Lincoln’s abuse of the Constitution to usurp state power is well documented and the fact of state supremacy over federal powers is proven not only in this blog, but in many contemporary works and historical treatises and resolutions with lineages reaching back to the times of Founders such as Thomas Jefferson, and grudgingly admitted by Federalists as pointed out in Thomas E. Woods excellent work Nullification: How to Resist Federal Tyranny in the 21st Century.

While more will be said in future posts concerning state sovereignty, one excellent treatment of the subject can be found in the article by Brian McCandliss: Were the States Sovereign Nations?. Suffice to say the subject in my mind is put to rest. As a previous acolyte to the Lincoln myth, the immense difficulty for me to accept objective evidence and see the Lincoln behind the mask – a tyrant and racist whose contribution to American history put to truth the lie of federal supremacy over states – troubles me to this very day. That this task met with such difficulty is proof positive of the strength of propaganda spoon fed to young minds in classrooms across the nation, often by teachers who themselves did not think to question for a moment the falsehoods or airbrushed version of history they unwittingly communicated to their students. While it is certainly agreed that slavery was a blight upon the history of this country, that the freeing of the slaves could be accomplished without necessitating a war that cost the lives of over 600,000 Americans is discussed by Donald W. Miller, Jr. in his piece concerning the War for Southern Independence.

While Civil War is the accepted labeling of the hell unleashed by Lincoln upon the nation, as the intent of the war from the Confederate perspective was not to decide which side was to dominate the other under a single government, but rather a war for independence by the Confederate states from the Union, the labeling of such action as a Civil War is improper and misleading. The war itself was a War for Southern Independences and I utilize this terminology unless any referenced material uses the preferred moniker of current texts.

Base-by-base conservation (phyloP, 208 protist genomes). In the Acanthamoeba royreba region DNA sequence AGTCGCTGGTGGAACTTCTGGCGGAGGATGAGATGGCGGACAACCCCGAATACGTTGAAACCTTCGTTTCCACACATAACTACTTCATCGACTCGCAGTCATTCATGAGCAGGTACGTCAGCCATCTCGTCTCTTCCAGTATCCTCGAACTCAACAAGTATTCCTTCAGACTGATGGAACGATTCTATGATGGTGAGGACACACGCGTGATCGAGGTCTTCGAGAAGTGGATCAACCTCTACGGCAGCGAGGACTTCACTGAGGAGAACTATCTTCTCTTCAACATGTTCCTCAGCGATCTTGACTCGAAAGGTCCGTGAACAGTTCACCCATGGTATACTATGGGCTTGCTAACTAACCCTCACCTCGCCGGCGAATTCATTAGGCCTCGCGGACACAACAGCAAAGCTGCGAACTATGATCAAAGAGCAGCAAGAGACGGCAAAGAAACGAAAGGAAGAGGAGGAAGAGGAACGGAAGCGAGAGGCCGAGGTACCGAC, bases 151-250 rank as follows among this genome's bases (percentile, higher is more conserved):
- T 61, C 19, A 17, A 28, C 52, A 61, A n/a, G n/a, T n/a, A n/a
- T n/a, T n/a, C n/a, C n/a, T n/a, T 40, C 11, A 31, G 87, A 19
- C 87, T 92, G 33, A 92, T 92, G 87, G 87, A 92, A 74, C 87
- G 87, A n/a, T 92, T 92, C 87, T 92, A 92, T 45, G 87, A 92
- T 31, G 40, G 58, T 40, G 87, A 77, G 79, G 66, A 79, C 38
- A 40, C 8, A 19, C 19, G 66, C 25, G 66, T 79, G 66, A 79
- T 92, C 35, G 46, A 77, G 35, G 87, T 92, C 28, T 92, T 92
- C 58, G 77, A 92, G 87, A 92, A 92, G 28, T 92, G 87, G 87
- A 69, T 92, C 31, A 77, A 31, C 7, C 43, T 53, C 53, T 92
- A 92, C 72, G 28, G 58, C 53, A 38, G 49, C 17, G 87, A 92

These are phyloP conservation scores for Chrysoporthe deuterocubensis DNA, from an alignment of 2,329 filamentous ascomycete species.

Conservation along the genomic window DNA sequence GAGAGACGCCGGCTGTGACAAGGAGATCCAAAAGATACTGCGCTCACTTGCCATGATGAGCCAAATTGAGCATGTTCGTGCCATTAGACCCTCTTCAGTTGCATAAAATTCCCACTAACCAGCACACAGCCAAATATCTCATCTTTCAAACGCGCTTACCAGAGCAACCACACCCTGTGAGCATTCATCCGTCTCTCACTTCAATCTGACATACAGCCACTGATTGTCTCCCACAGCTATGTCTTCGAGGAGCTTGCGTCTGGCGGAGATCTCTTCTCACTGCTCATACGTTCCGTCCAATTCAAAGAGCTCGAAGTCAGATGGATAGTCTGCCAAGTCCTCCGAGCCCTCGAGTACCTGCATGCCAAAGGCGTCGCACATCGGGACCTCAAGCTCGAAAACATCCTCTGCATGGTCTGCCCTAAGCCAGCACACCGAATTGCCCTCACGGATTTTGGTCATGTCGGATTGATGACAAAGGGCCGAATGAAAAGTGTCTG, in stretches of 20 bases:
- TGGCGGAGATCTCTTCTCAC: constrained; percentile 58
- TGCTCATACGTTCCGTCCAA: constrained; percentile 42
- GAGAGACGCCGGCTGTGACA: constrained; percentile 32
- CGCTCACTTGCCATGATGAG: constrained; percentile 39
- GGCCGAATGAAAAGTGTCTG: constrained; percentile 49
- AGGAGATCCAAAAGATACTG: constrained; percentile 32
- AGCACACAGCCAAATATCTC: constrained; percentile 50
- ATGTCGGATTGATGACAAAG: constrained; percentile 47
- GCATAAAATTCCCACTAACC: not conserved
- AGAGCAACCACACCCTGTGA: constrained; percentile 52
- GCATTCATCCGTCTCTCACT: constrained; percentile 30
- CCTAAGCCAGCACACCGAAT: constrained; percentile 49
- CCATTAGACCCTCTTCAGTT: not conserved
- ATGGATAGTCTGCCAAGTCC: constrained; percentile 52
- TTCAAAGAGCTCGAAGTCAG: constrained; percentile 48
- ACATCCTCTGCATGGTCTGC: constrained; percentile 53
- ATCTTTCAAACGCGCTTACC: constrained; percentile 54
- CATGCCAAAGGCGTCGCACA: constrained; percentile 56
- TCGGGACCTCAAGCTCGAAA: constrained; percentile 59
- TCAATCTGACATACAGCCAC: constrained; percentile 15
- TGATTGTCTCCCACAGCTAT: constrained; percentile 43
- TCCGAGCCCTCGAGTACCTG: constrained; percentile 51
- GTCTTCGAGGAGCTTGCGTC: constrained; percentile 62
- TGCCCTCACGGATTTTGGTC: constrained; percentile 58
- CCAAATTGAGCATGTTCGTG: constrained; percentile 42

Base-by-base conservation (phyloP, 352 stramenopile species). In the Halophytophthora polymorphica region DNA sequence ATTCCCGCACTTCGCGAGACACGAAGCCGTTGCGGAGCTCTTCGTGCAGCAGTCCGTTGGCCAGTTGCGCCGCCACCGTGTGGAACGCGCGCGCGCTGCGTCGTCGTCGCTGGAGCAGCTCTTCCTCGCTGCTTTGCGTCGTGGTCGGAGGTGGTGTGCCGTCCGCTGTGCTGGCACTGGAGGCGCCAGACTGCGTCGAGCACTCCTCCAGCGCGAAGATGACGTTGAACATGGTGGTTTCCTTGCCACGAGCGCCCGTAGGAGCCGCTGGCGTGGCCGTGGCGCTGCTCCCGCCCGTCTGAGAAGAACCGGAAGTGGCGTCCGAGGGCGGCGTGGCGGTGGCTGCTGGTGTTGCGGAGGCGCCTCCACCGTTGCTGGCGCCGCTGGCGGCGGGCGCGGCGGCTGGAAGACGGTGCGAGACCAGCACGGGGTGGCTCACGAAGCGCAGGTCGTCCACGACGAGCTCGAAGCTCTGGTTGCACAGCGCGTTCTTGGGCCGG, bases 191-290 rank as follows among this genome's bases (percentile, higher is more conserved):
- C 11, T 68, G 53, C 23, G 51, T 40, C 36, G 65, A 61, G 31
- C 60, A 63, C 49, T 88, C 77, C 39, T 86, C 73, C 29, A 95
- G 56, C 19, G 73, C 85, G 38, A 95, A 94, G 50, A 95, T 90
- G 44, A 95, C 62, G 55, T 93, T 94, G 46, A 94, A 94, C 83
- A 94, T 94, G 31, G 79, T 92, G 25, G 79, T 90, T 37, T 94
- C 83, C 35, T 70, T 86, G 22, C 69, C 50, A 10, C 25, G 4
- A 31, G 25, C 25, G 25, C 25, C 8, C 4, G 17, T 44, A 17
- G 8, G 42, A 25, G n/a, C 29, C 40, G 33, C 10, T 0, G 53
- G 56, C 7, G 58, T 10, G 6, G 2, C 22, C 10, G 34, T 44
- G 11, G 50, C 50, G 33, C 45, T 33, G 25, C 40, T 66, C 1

Donald W. Miller, Jr. titles his article A Jeffersonian View of the Civil War. By “Jeffersonian view” the author is referring to an comprehension of how those who understand the constitutional supremacy of states over the federal powers would view the War for Southern Independence. State supremacy and its transformation over the intervening years from the Constitution’s ratification to modern times to more resemble the British style of sovereignty (centralized power in the Parliament) is described succinctly and engagingly in Kevin Gutzman’s The Politically Incorrect Guide(tm) to the Constitution (Politically Incorrect Guides).

Before continuing, I feel compelled to put a human face on the suffering caused by Lincoln, often described as the protector of liberty. It is widely known the President suspended the writ of habeas corpus, allowing him to imprison without trial those who disagreed with him. Many were held indefinitely, without knowledge of what charges, if any, were leveled upon them. Estimates of Lincoln’s political prisoners number as high as forty thousand, and many families were often unaware of the location of their loved ones. Such was the fate of one Captain Robert Tansill, U.S. Marine Corps, who served aboard the USS Congress. While on this ship, Captain Tansill read Lincoln’s inaugural address in 1861 and subsequently offered his resignation to the Secretary of the Navy Fideon Welles who refused it stating the Captain could not quit, instead firing the Captain and dismissing him on the spot. That evening Captain Tansill was arrested at Fort Lafayette. Repeated letters to the President asking for details of the charges went unanswered. It was then Captain Tansill’s wife asked for an interview with the President and received an audience. Her account of that meeting is informative and disturbing: